Messages from the President
The Finer Art of Tourism - April
By: Anna Tanski | April 9, 2016
When I learn someone has just returned from a visit to New York City my first question is, “Did you get to see a Broadway show?” In a city with an abundance of iconic attractions, world renowned dining and exclusive retail, it’s this cultural encounter that’s come to define the pinnacle of the NYC visitor experience.
During our visit a few years ago, my husband and I took in two shows, the Museum of Modern Art and the NYPD Museum. Of course the Statue of Liberty, Empire State Building and Today Show were fantastic, but our immersion into the vibrant arts scene was the highlight of our trip.
Duluth’s arts and culture community is thriving. High caliber productions at the Duluth Playhouse, rousing concerts from the Duluth Superior Symphony Orchestra, elegant performances by the Minnesota Ballet, Homegrown and the local music scene, improv, concert and art galleries galore. Diverse offerings which contribute to tourism and the city’s bottom line in a significant way.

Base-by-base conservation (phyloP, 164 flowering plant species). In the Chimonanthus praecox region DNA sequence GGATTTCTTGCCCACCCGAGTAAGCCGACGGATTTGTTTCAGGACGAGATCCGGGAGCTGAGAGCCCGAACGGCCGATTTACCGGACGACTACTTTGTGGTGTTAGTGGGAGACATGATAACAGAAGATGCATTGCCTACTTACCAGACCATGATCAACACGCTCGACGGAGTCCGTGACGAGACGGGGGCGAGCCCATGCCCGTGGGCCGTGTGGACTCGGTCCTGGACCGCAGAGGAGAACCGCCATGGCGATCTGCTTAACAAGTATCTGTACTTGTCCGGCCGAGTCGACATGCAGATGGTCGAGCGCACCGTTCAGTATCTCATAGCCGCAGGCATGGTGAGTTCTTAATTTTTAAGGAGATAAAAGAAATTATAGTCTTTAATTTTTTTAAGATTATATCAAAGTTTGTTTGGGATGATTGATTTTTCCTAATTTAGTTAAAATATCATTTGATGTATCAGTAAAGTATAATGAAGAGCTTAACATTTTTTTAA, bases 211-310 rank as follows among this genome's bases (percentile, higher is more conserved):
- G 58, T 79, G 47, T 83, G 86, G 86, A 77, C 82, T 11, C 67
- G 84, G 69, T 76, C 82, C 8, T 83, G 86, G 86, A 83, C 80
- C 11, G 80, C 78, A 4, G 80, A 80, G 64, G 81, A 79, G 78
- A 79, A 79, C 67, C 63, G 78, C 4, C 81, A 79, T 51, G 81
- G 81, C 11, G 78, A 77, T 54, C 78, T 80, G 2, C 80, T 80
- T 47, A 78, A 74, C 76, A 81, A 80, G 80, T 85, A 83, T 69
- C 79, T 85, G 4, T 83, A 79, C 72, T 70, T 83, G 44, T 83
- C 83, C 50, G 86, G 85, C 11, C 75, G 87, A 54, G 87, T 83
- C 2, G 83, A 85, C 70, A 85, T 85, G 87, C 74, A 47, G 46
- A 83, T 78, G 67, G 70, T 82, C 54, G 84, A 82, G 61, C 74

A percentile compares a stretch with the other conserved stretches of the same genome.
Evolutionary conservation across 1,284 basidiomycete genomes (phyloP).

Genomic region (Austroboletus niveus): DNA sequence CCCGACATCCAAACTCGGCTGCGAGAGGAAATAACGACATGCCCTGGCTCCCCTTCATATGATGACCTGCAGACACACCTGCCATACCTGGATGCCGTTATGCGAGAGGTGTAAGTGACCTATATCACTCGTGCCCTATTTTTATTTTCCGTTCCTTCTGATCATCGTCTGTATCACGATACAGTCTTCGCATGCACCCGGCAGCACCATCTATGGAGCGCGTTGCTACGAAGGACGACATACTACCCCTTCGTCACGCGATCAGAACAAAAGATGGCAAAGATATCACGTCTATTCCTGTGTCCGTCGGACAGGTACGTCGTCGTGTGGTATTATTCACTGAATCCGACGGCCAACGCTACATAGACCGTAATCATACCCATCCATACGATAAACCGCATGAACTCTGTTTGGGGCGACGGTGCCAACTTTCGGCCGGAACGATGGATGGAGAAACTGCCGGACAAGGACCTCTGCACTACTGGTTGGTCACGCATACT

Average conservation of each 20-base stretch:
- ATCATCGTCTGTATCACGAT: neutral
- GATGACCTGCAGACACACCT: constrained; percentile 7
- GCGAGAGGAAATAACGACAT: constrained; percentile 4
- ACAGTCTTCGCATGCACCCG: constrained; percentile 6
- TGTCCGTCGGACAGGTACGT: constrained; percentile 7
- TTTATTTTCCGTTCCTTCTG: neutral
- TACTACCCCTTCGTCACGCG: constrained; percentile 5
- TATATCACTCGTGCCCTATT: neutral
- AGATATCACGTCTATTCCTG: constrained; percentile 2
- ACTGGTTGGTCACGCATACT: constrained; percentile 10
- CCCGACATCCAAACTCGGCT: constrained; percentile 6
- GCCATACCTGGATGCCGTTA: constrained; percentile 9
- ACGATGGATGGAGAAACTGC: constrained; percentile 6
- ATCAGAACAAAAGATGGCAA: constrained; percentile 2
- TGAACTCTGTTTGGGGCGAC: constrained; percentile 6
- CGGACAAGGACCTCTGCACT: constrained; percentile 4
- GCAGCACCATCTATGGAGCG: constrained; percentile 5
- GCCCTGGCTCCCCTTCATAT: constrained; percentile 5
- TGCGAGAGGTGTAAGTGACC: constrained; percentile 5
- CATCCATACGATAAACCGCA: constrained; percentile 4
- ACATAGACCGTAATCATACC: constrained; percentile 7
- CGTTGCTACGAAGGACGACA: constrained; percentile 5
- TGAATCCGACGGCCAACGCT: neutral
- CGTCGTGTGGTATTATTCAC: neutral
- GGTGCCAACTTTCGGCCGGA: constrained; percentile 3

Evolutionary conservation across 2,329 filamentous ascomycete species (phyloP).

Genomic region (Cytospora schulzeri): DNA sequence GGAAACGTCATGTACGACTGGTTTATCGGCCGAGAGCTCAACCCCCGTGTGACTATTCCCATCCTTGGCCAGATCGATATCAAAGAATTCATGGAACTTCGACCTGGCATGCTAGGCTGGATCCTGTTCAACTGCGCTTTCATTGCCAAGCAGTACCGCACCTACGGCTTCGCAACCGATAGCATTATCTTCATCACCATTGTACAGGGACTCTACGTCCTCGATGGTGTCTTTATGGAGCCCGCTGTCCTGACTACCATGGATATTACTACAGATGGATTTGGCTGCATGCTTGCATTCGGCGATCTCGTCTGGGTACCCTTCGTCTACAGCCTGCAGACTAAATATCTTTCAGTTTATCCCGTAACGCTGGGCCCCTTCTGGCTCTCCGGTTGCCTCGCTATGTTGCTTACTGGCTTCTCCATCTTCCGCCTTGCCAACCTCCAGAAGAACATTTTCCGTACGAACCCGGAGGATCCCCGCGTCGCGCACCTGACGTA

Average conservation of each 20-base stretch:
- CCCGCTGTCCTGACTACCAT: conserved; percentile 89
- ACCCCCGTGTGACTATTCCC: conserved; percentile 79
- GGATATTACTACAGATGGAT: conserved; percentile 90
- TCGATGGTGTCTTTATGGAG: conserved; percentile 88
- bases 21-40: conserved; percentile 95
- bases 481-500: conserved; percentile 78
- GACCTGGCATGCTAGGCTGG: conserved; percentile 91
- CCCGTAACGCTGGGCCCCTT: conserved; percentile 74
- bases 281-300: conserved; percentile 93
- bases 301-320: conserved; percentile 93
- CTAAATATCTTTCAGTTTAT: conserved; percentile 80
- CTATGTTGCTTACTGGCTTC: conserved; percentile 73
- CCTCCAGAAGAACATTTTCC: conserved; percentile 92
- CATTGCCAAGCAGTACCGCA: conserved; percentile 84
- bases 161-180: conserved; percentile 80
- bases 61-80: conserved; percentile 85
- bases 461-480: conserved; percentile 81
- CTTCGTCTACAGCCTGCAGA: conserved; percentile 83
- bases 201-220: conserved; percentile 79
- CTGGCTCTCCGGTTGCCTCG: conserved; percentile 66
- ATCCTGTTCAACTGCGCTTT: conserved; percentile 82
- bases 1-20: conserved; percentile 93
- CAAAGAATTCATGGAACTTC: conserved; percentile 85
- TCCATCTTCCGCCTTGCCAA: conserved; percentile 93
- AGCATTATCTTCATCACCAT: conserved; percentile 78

Last fall the Arrowhead Regional Arts Council released a study conducted by Creative Minnesota which measured the economic impact of the arts on our region. It’s findings are impressive. With more than $36 million, Duluth ranks third in the state (behind Minneapolis and St. Paul respectively) for economic impact. Direct expenditures by local nonprofit arts organizations combined with audience related spending comprise this total.
Audience demographic showed 75 percent are local, attending an event in the region where they live and spending an average of nearly $20 above the price of their ticket. Not surprisingly, visitors spend more, averaging $44.96 per person on lodging, dining and transportation. 22.5 percent of out of town respondents indicated the primary reason for their trip was specifically to attend an arts/cultural event.
Nearly one-fourth(24.5 percent) of the annual attendance 835,898 were non-local, translating into more than 204,000 out of town visitors bringing dollars into our community they wouldn’t have otherwise spent. The complete study is available at www.creativemn.org
Duluth’s rebranding of the Historic Arts and Theater District in downtown provides new opportunities for promoting that section of the city to a growing segment of visitors seeking cultural entertainment experiences. The emerging arts scene in this district will be capped with the NorShor Theater renovation. Visit Duluth’s marketing initiatives are expanding in response to the progress being made in HART.
Clearly, arts and culture in all its various forms has Duluth’s tourism industry buzzing. Residents also benefit from volunteer opportunities, enrichment and exposure to broader experiences these organizations offer. Perhaps one day people returning from their Duluth getaway will be asked if they were able to take in a show during their visit.
Anna Tanski, President/CEO